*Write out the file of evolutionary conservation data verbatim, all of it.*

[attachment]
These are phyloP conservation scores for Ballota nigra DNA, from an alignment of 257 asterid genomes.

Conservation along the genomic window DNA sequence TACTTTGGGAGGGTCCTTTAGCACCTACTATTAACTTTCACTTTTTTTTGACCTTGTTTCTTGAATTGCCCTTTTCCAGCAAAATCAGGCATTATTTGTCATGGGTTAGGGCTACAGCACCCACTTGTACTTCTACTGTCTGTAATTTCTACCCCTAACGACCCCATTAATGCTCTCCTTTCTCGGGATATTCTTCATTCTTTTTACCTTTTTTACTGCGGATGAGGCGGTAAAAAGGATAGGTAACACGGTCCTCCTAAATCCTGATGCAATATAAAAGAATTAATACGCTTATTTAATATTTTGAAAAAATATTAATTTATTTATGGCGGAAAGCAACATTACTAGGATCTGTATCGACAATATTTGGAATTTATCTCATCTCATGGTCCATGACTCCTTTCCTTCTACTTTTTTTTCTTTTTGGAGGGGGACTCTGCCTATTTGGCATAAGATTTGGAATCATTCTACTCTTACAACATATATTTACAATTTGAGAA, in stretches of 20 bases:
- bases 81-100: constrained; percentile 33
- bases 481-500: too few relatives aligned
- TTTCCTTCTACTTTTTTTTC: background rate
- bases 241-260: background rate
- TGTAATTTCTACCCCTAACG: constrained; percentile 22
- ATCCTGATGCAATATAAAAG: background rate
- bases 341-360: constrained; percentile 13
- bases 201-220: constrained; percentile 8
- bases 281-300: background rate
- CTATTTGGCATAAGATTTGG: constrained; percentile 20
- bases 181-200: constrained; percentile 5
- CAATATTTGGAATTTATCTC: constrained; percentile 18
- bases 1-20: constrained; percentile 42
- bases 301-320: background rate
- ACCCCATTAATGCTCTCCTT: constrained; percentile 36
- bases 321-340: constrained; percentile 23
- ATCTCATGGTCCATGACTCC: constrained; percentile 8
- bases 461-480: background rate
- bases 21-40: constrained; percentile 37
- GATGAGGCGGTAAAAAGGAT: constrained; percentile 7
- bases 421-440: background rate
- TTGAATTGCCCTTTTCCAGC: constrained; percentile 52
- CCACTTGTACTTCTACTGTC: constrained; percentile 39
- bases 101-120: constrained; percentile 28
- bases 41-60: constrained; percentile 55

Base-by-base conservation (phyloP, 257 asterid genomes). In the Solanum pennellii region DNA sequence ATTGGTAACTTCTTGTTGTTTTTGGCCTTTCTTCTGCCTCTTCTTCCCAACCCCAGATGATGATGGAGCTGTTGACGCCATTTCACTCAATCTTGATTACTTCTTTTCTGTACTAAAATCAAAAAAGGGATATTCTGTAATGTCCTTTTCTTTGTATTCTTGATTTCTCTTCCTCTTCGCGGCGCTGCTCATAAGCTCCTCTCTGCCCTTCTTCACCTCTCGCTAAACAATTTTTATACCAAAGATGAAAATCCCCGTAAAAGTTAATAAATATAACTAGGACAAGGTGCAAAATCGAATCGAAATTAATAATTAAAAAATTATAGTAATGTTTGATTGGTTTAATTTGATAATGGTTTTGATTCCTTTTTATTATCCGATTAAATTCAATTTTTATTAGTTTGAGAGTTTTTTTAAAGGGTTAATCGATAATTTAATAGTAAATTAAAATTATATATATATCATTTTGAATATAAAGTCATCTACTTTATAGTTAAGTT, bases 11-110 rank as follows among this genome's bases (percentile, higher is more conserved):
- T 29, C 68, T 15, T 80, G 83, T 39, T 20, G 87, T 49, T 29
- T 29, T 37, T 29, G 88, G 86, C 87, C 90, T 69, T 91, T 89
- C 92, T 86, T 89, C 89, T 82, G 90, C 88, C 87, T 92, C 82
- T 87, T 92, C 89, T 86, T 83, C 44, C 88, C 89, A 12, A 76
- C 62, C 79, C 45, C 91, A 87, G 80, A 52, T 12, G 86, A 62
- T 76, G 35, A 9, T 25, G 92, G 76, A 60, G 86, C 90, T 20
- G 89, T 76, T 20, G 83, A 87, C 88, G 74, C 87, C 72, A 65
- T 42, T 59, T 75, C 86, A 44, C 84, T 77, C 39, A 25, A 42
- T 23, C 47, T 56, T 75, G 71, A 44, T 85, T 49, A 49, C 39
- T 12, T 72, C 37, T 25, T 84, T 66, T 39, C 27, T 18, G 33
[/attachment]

These are phyloP conservation scores for Ballota nigra DNA, from an alignment of 257 asterid genomes.

Conservation along the genomic window DNA sequence TACTTTGGGAGGGTCCTTTAGCACCTACTATTAACTTTCACTTTTTTTTGACCTTGTTTCTTGAATTGCCCTTTTCCAGCAAAATCAGGCATTATTTGTCATGGGTTAGGGCTACAGCACCCACTTGTACTTCTACTGTCTGTAATTTCTACCCCTAACGACCCCATTAATGCTCTCCTTTCTCGGGATATTCTTCATTCTTTTTACCTTTTTTACTGCGGATGAGGCGGTAAAAAGGATAGGTAACACGGTCCTCCTAAATCCTGATGCAATATAAAAGAATTAATACGCTTATTTAATATTTTGAAAAAATATTAATTTATTTATGGCGGAAAGCAACATTACTAGGATCTGTATCGACAATATTTGGAATTTATCTCATCTCATGGTCCATGACTCCTTTCCTTCTACTTTTTTTTCTTTTTGGAGGGGGACTCTGCCTATTTGGCATAAGATTTGGAATCATTCTACTCTTACAACATATATTTACAATTTGAGAA, in stretches of 20 bases:
- bases 81-100: constrained; percentile 33
- bases 481-500: too few relatives aligned
- TTTCCTTCTACTTTTTTTTC: background rate
- bases 241-260: background rate
- TGTAATTTCTACCCCTAACG: constrained; percentile 22
- ATCCTGATGCAATATAAAAG: background rate
- bases 341-360: constrained; percentile 13
- bases 201-220: constrained; percentile 8
- bases 281-300: background rate
- CTATTTGGCATAAGATTTGG: constrained; percentile 20
- bases 181-200: constrained; percentile 5
- CAATATTTGGAATTTATCTC: constrained; percentile 18
- bases 1-20: constrained; percentile 42
- bases 301-320: background rate
- ACCCCATTAATGCTCTCCTT: constrained; percentile 36
- bases 321-340: constrained; percentile 23
- ATCTCATGGTCCATGACTCC: constrained; percentile 8
- bases 461-480: background rate
- bases 21-40: constrained; percentile 37
- GATGAGGCGGTAAAAAGGAT: constrained; percentile 7
- bases 421-440: background rate
- TTGAATTGCCCTTTTCCAGC: constrained; percentile 52
- CCACTTGTACTTCTACTGTC: constrained; percentile 39
- bases 101-120: constrained; percentile 28
- bases 41-60: constrained; percentile 55

Base-by-base conservation (phyloP, 257 asterid genomes). In the Solanum pennellii region DNA sequence ATTGGTAACTTCTTGTTGTTTTTGGCCTTTCTTCTGCCTCTTCTTCCCAACCCCAGATGATGATGGAGCTGTTGACGCCATTTCACTCAATCTTGATTACTTCTTTTCTGTACTAAAATCAAAAAAGGGATATTCTGTAATGTCCTTTTCTTTGTATTCTTGATTTCTCTTCCTCTTCGCGGCGCTGCTCATAAGCTCCTCTCTGCCCTTCTTCACCTCTCGCTAAACAATTTTTATACCAAAGATGAAAATCCCCGTAAAAGTTAATAAATATAACTAGGACAAGGTGCAAAATCGAATCGAAATTAATAATTAAAAAATTATAGTAATGTTTGATTGGTTTAATTTGATAATGGTTTTGATTCCTTTTTATTATCCGATTAAATTCAATTTTTATTAGTTTGAGAGTTTTTTTAAAGGGTTAATCGATAATTTAATAGTAAATTAAAATTATATATATATCATTTTGAATATAAAGTCATCTACTTTATAGTTAAGTT, bases 11-110 rank as follows among this genome's bases (percentile, higher is more conserved):
- T 29, C 68, T 15, T 80, G 83, T 39, T 20, G 87, T 49, T 29
- T 29, T 37, T 29, G 88, G 86, C 87, C 90, T 69, T 91, T 89
- C 92, T 86, T 89, C 89, T 82, G 90, C 88, C 87, T 92, C 82
- T 87, T 92, C 89, T 86, T 83, C 44, C 88, C 89, A 12, A 76
- C 62, C 79, C 45, C 91, A 87, G 80, A 52, T 12, G 86, A 62
- T 76, G 35, A 9, T 25, G 92, G 76, A 60, G 86, C 90, T 20
- G 89, T 76, T 20, G 83, A 87, C 88, G 74, C 87, C 72, A 65
- T 42, T 59, T 75, C 86, A 44, C 84, T 77, C 39, A 25, A 42
- T 23, C 47, T 56, T 75, G 71, A 44, T 85, T 49, A 49, C 39
- T 12, T 72, C 37, T 25, T 84, T 66, T 39, C 27, T 18, G 33